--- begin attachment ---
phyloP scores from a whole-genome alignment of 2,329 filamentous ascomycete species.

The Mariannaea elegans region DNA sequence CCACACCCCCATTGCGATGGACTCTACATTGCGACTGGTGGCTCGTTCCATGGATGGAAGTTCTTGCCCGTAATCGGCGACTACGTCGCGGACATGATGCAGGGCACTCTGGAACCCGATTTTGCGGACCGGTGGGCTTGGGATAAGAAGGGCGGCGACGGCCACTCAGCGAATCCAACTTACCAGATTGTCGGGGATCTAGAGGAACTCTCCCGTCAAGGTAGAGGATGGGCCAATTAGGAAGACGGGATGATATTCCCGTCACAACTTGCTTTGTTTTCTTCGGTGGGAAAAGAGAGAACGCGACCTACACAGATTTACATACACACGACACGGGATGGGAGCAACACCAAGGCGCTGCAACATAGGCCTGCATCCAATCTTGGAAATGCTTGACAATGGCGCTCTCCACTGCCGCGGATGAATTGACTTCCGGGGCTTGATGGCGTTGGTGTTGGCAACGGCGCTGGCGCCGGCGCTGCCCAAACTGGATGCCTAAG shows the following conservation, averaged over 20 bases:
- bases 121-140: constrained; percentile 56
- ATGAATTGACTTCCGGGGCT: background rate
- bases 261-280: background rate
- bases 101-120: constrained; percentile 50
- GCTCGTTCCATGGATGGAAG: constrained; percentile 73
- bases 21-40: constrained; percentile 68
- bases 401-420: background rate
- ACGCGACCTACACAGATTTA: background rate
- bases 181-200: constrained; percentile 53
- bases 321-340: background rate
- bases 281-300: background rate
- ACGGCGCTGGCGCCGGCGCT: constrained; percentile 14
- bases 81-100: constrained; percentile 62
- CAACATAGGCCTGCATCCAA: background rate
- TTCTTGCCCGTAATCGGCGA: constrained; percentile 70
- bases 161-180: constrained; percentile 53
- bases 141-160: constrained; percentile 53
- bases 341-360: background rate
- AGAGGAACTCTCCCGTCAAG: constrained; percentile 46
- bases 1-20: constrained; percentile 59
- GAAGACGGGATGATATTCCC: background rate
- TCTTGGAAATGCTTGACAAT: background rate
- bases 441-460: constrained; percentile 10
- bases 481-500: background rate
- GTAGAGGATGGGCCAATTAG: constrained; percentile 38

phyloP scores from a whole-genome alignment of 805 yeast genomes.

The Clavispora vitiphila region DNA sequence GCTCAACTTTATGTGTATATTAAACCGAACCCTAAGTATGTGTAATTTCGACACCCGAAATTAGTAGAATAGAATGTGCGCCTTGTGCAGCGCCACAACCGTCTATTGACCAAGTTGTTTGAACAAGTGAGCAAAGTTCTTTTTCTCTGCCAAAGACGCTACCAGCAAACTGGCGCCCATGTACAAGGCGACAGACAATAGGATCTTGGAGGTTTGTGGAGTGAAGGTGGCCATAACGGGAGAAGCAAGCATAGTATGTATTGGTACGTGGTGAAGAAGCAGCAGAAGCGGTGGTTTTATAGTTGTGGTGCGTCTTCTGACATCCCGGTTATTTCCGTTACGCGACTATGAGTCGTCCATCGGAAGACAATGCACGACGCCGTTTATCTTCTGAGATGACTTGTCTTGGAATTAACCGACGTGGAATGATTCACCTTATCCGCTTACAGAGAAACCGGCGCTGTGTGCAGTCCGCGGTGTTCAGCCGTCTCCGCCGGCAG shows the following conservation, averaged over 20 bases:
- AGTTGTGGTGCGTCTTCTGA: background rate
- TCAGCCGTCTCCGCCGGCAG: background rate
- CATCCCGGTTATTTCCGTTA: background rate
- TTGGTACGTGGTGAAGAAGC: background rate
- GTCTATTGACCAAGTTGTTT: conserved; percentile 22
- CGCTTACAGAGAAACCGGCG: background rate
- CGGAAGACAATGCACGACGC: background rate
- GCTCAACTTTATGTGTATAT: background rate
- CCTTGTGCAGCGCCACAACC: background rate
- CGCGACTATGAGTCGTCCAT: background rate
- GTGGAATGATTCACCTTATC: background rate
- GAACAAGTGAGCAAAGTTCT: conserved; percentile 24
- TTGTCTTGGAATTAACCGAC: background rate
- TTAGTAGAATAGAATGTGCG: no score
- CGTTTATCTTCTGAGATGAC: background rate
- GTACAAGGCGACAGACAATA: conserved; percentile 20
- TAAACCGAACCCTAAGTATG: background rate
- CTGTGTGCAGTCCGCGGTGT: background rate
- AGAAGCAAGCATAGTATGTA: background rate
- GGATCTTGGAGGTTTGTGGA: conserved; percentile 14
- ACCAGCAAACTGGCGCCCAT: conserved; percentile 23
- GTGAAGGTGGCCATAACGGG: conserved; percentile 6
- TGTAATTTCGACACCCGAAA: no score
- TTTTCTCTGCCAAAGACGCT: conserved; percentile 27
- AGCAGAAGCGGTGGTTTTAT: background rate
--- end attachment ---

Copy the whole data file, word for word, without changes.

phyloP scores from a whole-genome alignment of 2,329 filamentous ascomycete species.

The Mariannaea elegans region DNA sequence CCACACCCCCATTGCGATGGACTCTACATTGCGACTGGTGGCTCGTTCCATGGATGGAAGTTCTTGCCCGTAATCGGCGACTACGTCGCGGACATGATGCAGGGCACTCTGGAACCCGATTTTGCGGACCGGTGGGCTTGGGATAAGAAGGGCGGCGACGGCCACTCAGCGAATCCAACTTACCAGATTGTCGGGGATCTAGAGGAACTCTCCCGTCAAGGTAGAGGATGGGCCAATTAGGAAGACGGGATGATATTCCCGTCACAACTTGCTTTGTTTTCTTCGGTGGGAAAAGAGAGAACGCGACCTACACAGATTTACATACACACGACACGGGATGGGAGCAACACCAAGGCGCTGCAACATAGGCCTGCATCCAATCTTGGAAATGCTTGACAATGGCGCTCTCCACTGCCGCGGATGAATTGACTTCCGGGGCTTGATGGCGTTGGTGTTGGCAACGGCGCTGGCGCCGGCGCTGCCCAAACTGGATGCCTAAG shows the following conservation, averaged over 20 bases:
- bases 121-140: constrained; percentile 56
- ATGAATTGACTTCCGGGGCT: background rate
- bases 261-280: background rate
- bases 101-120: constrained; percentile 50
- GCTCGTTCCATGGATGGAAG: constrained; percentile 73
- bases 21-40: constrained; percentile 68
- bases 401-420: background rate
- ACGCGACCTACACAGATTTA: background rate
- bases 181-200: constrained; percentile 53
- bases 321-340: background rate
- bases 281-300: background rate
- ACGGCGCTGGCGCCGGCGCT: constrained; percentile 14
- bases 81-100: constrained; percentile 62
- CAACATAGGCCTGCATCCAA: background rate
- TTCTTGCCCGTAATCGGCGA: constrained; percentile 70
- bases 161-180: constrained; percentile 53
- bases 141-160: constrained; percentile 53
- bases 341-360: background rate
- AGAGGAACTCTCCCGTCAAG: constrained; percentile 46
- bases 1-20: constrained; percentile 59
- GAAGACGGGATGATATTCCC: background rate
- TCTTGGAAATGCTTGACAAT: background rate
- bases 441-460: constrained; percentile 10
- bases 481-500: background rate
- GTAGAGGATGGGCCAATTAG: constrained; percentile 38

phyloP scores from a whole-genome alignment of 805 yeast genomes.

The Clavispora vitiphila region DNA sequence GCTCAACTTTATGTGTATATTAAACCGAACCCTAAGTATGTGTAATTTCGACACCCGAAATTAGTAGAATAGAATGTGCGCCTTGTGCAGCGCCACAACCGTCTATTGACCAAGTTGTTTGAACAAGTGAGCAAAGTTCTTTTTCTCTGCCAAAGACGCTACCAGCAAACTGGCGCCCATGTACAAGGCGACAGACAATAGGATCTTGGAGGTTTGTGGAGTGAAGGTGGCCATAACGGGAGAAGCAAGCATAGTATGTATTGGTACGTGGTGAAGAAGCAGCAGAAGCGGTGGTTTTATAGTTGTGGTGCGTCTTCTGACATCCCGGTTATTTCCGTTACGCGACTATGAGTCGTCCATCGGAAGACAATGCACGACGCCGTTTATCTTCTGAGATGACTTGTCTTGGAATTAACCGACGTGGAATGATTCACCTTATCCGCTTACAGAGAAACCGGCGCTGTGTGCAGTCCGCGGTGTTCAGCCGTCTCCGCCGGCAG shows the following conservation, averaged over 20 bases:
- AGTTGTGGTGCGTCTTCTGA: background rate
- TCAGCCGTCTCCGCCGGCAG: background rate
- CATCCCGGTTATTTCCGTTA: background rate
- TTGGTACGTGGTGAAGAAGC: background rate
- GTCTATTGACCAAGTTGTTT: conserved; percentile 22
- CGCTTACAGAGAAACCGGCG: background rate
- CGGAAGACAATGCACGACGC: background rate
- GCTCAACTTTATGTGTATAT: background rate
- CCTTGTGCAGCGCCACAACC: background rate
- CGCGACTATGAGTCGTCCAT: background rate
- GTGGAATGATTCACCTTATC: background rate
- GAACAAGTGAGCAAAGTTCT: conserved; percentile 24
- TTGTCTTGGAATTAACCGAC: background rate
- TTAGTAGAATAGAATGTGCG: no score
- CGTTTATCTTCTGAGATGAC: background rate
- GTACAAGGCGACAGACAATA: conserved; percentile 20
- TAAACCGAACCCTAAGTATG: background rate
- CTGTGTGCAGTCCGCGGTGT: background rate
- AGAAGCAAGCATAGTATGTA: background rate
- GGATCTTGGAGGTTTGTGGA: conserved; percentile 14
- ACCAGCAAACTGGCGCCCAT: conserved; percentile 23
- GTGAAGGTGGCCATAACGGG: conserved; percentile 6
- TGTAATTTCGACACCCGAAA: no score
- TTTTCTCTGCCAAAGACGCT: conserved; percentile 27
- AGCAGAAGCGGTGGTTTTAT: background rate